In the original cohort, detailed information concerning disease location and presence or absence of fistula and strictures was recorded at diagnosis. In the present study, patients were retrospectively grouped regarding disease phenotype at diagnosis according to the Vienna classification11 using the detailed information as obtained at inception.
Standardised mortality ratios (SMRs) were calculated by dividing observed mortality rates by expected mortality rates using country, age, and sex specific mortality rates from the WHO mortality database (31 January 2004 update); 95% confidence intervals (95% CI) were calculated by means of Byar's approximation.12 The χ2 and t test were performed to identify possible differences in terms of sex, age, disease location, and behaviour at diagnosis between patients completely followed up and those LTFU. Cox regression analysis was applied to identify risk factors for mortality using the proportional hazards assumption. The proportional hazards assumption was tested using the scaled Schoenfeld residuals.13 The Stata statistical software package was used for the analysis.14 Observed survival curves were calculated using the Kaplan‐Meyer technique. Expected survival curves were calculated using the age specific mortality rates and age and sex specific distribution of person years of the cohort.
Ten of the 13 participating centres complied with the minimum 60% response threshold, giving a total of 380 CD patients to follow of whom 348 (92%) were completely followed up until at least August 2002 or death. Thirty two patients were LTFU of whom 23 were followed during varying time intervals (median follow up time 15 months (range 1–84)) and nine patients appeared to have a date of last visit equal to the date of diagnosis. These nine patients were not incorporated into the analysis. Thus a total of 371 patients participated in the present study (183 males and 188 females with a median age of 31.0 years at diagnosis (range15–83)). Patients LTFU were not different from patients with a complete follow up in terms of sex, age, disease location, or behaviour at diagnosis.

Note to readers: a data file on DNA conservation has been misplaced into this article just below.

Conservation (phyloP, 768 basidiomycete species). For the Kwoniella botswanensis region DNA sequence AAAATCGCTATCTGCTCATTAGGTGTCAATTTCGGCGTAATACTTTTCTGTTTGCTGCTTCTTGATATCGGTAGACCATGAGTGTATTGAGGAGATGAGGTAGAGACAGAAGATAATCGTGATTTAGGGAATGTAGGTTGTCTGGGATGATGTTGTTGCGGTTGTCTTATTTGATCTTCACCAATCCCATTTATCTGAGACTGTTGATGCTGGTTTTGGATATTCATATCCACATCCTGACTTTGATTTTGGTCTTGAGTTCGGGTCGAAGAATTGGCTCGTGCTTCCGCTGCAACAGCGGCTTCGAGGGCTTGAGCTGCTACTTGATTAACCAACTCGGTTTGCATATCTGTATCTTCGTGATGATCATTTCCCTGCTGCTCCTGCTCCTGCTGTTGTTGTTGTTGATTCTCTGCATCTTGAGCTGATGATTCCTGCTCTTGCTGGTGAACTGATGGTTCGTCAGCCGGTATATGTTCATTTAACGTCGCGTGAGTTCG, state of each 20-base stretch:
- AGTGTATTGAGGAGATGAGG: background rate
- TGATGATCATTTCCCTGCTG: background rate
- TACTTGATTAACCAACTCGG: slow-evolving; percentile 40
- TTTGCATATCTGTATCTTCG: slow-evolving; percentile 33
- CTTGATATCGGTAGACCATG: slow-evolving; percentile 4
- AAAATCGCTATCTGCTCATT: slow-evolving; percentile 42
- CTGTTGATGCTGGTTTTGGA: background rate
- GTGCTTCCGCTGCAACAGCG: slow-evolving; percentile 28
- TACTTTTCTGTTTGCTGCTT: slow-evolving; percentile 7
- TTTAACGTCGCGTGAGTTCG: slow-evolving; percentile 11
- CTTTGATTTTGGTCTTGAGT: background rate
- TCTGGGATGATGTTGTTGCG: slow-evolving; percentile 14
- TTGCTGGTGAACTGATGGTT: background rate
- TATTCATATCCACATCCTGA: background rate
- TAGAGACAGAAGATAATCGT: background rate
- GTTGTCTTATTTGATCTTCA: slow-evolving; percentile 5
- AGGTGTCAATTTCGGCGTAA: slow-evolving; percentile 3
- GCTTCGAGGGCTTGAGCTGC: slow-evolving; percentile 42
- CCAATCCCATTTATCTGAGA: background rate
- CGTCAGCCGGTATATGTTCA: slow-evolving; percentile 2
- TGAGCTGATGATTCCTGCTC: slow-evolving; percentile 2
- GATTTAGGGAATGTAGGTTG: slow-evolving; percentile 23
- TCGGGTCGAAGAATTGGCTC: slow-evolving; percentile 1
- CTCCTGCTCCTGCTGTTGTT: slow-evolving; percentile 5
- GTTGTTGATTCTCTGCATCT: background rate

Table 11 shows male, female, and total mortality rates according to age, disease phenotype at diagnosis, and residence. At the end of follow up, 311 patients were known to be alive (median follow up time 123 months (range 107–141)).Thirty seven patients had died (median time from diagnosis until death 51 months (range 3–120)) whereas 21.5 deaths were expected (SMR 1.85 (95% CI 1.30–2.55)). Mortality risk was significantly increased in both females (SMR 1.93 (95% CI 1.10–3.14)) and males (SMR 1.79 (95% CI 1.11–2.73)). Patients from northern European centres had a significantly increased mortality risk (SMR 2.04 (95% CI 1.32–3.01)) whereas a tendency towards increased overall mortality risk was observed in the south (SMR 1.55 (95% CI 0.80–2.70)). FiguresFigures 1–3 show the total, male, and female survival curves, as observed in the cohort, compared with the expected survival based on aggregate mortality statistics of all participating countries.
Increased mortality risks were observed for both males (19 deaths observed versus 10 expected, SMR 1.90 (95% CI 1.14–2.97)) and females (14 deaths observed versus 6.58 expected, SMR 2.13 (95% CI 1.16–3.57)) older than 40 years at diagnosis. Table 11 shows that males with isolated colonic localisation at diagnosis (SMR 2.23 (95% CI 1.19–3.36)) and both males (SMR 2.12 (95% CI 1.26–3.36)) and females (SMR 2.36 (95% CI 1.13–4.34)) with inflammatory disease behaviour at diagnosis had increased mortality risks.
Table 22 shows cause specific mortality rates for the entire cohort. The cause of death of one patient (2.7%) remained unknown. Increased mortality risks were observed in all cause specific groups but reached statistical significance only for gastrointestinal causes (SMR 9.77 (95% CI 4.20–19.2)). Male patients, patients older than 40 years at diagnosis, and patients with inflammatory disease behaviour at diagnosis were observed to have excess risks for cancer, gastrointestinal, and all causes. Female patients and patients with isolated colonic disease at diagnosis had increased mortality risks for both gastrointestinal and all causes. Increased mortality risks by gastrointestinal causes only occurred in patients younger than 40 years at diagnosis (SMR 22.6 (95% CI 2.54–81.8)), with upper gastrointestinal disease location at diagnosis (SMR (95% CI 117 13.1–422)), and those with penetrating disease behaviour at diagnosis (SMR 9.77 (95% CI 4.20–19.2)). Cause specific mortality rates for male patients only, portrayed an almost identical cause specific mortality pattern as for the entire cohort. The observed increased mortality risk by gastrointestinal causes was due to the death of two young male patients. A substantial part of the observed increased mortality risk in the male population with isolated colonic disease localisation at diagnosis was due to pulmonary causes (SMR 6.14 (95% CI 1.23–18.0)). Female patients older than 40 years at diagnosis had excess mortality risks for both gastrointestinal and all causes. The majority of deaths in female patients with inflammatory disease behaviour at diagnosis were due to cardiovascular causes (SMR 3.25 (95% CI 1.05–7.59)). When female patients with isolated colonic disease localisation at diagnosis were considered as a group, a tendency to increased mortality was observed (eight deaths observed versus 4.24 expected, SMR 1.81 (95% CI 0.78–3.57)).